Counter Argument

Over time, and increasingly recently, dairy farmers have been using modern milk-marketing outlets, stepping away from local milk tradesmen and small-scale dairy processing (Kumar). The sale of milk is dominated by traditional marketing outlets even with the emergence of newer, modern sales chains. The expectation has been that the lower class will suffer the most from the additional modern markets. It has been shown, though, that newer food supply chains have helped in linking sales between buyers and the smallholders of the farms in developing countries (Kumar). Studies have also shown that those farmers selling with cooperative, modern sales techniques are making higher profits than farmers selling in traditional formats, who are less efficient in their sales.

Another part of the arguments regarding cow regulations in India is the social and religious section. Mahatma Gandhi was a greatly influential leader in both of these aspects. As part of his legacy, Gandhi spoke of environmentalism and created a philosophy regarding how the environment should be treated. Gandhi’s philosophy was also influenced from two different religions: both Hinduism and Jainism, which helps to incorporate a larger group of people into his teachings and beliefs.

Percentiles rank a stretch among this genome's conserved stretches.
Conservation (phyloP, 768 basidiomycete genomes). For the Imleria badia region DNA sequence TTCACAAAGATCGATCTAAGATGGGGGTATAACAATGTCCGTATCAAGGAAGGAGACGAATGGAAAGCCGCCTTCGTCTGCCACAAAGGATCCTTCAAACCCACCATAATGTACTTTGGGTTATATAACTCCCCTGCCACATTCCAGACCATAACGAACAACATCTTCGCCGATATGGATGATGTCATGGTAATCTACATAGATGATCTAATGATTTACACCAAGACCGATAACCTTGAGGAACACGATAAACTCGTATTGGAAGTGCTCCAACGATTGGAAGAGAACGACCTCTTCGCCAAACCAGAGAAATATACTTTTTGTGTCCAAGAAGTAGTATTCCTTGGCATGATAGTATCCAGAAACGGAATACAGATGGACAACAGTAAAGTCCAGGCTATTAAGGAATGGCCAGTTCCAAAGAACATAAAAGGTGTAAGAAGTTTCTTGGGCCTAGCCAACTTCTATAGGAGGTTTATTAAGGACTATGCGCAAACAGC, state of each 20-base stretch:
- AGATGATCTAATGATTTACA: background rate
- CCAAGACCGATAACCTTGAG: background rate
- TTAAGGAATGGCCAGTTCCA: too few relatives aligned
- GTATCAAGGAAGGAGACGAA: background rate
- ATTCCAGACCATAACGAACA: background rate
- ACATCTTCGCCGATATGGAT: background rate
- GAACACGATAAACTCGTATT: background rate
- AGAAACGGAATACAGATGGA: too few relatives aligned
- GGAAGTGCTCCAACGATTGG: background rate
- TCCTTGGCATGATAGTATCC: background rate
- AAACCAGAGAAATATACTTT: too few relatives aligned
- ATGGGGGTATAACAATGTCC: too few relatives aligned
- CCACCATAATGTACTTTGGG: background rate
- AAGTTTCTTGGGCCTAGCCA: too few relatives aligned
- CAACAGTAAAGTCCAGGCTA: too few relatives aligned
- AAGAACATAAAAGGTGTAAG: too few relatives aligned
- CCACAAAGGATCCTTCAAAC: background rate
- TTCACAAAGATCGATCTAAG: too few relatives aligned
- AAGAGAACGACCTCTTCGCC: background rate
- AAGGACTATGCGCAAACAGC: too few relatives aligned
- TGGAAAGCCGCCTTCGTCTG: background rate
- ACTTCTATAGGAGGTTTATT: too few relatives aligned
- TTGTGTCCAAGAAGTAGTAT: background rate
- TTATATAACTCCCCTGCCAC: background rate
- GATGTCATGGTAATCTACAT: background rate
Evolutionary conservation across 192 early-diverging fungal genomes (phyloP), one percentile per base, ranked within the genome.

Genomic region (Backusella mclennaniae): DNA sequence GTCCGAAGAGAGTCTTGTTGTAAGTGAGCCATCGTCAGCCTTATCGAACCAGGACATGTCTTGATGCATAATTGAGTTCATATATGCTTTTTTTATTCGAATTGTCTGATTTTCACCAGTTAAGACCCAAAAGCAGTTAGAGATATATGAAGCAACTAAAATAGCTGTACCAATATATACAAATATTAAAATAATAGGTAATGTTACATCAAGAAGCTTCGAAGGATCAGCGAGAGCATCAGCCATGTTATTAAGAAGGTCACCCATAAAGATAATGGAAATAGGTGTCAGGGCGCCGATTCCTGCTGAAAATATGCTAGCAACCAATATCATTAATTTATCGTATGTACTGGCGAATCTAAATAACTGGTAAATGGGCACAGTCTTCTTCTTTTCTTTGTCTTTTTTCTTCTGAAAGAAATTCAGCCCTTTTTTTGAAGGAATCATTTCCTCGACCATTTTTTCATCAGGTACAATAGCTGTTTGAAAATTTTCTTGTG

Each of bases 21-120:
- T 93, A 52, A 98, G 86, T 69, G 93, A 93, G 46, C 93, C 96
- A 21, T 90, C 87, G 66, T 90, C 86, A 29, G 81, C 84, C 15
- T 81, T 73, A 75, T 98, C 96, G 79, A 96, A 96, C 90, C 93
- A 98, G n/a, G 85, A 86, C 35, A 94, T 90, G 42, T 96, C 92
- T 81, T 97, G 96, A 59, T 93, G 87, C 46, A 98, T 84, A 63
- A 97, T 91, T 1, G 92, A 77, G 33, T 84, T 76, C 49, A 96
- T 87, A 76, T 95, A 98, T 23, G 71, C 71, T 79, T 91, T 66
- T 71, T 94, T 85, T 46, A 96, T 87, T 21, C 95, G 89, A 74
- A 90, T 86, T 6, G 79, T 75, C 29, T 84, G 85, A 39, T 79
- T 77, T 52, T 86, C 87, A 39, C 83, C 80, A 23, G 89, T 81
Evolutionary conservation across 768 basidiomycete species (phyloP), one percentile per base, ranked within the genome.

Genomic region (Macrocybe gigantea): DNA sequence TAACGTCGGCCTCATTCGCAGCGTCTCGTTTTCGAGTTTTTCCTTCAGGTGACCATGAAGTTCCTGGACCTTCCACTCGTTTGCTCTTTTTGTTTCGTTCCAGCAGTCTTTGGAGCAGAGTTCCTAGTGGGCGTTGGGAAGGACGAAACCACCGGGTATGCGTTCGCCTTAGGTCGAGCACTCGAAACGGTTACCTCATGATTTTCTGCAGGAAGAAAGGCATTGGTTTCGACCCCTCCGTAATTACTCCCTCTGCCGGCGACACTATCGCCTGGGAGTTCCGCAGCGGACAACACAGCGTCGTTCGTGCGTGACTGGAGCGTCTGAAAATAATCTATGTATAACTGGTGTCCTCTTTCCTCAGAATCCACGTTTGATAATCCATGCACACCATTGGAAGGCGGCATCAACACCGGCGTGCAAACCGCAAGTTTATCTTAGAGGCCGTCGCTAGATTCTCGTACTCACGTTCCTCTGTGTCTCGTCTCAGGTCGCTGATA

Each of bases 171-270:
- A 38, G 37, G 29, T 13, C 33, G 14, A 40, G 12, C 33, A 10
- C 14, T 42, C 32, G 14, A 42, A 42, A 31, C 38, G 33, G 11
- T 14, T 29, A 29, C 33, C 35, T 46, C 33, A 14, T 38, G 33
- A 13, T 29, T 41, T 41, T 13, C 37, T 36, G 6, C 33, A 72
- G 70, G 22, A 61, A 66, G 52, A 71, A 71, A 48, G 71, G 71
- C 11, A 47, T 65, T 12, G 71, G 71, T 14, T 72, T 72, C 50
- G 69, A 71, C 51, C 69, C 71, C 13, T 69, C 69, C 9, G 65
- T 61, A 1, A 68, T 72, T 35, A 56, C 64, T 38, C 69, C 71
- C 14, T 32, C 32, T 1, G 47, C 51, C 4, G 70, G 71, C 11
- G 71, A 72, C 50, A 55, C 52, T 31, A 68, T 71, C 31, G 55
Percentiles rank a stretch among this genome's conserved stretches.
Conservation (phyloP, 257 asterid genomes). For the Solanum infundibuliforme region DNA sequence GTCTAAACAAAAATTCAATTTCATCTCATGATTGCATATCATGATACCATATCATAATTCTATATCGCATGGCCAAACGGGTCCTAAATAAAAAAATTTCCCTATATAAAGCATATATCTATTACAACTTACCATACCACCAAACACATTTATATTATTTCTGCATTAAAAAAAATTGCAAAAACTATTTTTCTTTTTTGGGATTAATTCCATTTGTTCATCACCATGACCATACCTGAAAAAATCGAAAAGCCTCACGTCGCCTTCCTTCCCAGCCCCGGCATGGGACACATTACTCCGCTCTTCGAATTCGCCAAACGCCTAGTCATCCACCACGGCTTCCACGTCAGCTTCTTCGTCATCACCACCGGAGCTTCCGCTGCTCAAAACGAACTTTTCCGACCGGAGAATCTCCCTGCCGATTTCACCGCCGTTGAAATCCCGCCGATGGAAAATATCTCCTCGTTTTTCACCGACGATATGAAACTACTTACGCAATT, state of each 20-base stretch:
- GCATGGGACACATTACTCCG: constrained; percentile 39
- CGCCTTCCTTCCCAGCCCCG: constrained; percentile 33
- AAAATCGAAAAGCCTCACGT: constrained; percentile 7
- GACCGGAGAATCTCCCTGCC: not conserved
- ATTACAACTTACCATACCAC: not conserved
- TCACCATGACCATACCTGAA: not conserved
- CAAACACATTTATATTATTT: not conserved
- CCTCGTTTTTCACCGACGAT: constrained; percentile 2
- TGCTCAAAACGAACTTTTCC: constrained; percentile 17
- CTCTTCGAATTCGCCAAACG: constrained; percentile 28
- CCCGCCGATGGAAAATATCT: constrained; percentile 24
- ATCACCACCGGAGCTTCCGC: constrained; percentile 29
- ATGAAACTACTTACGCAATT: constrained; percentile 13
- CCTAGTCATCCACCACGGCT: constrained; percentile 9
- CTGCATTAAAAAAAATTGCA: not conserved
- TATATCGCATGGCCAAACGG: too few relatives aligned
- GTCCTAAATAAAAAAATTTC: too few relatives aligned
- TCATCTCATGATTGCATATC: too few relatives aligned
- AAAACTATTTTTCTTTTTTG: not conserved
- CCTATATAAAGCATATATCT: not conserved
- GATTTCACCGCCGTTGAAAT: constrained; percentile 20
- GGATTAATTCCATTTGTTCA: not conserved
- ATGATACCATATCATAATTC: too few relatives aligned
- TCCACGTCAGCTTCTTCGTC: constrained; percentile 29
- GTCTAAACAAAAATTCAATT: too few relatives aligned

The environmental plans of Mahatma Gandhi were not simply focused on agrarian or strictly environmental issues, but included the social aspect of environmental justice (Sanford 68). He advocated for access to basic human needs, such as access to water, forests, and good soil. While not every community in India has an equal distribution of goods and money, certain communities such as the Brahma Vidya Mandir strive to live according to the Gandhian values of self-sufficiency, non-violence, and public service (Sanford 66).


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Religious Aspect

Dietary Aspect

Monetary Aspect

Ethical Conclusion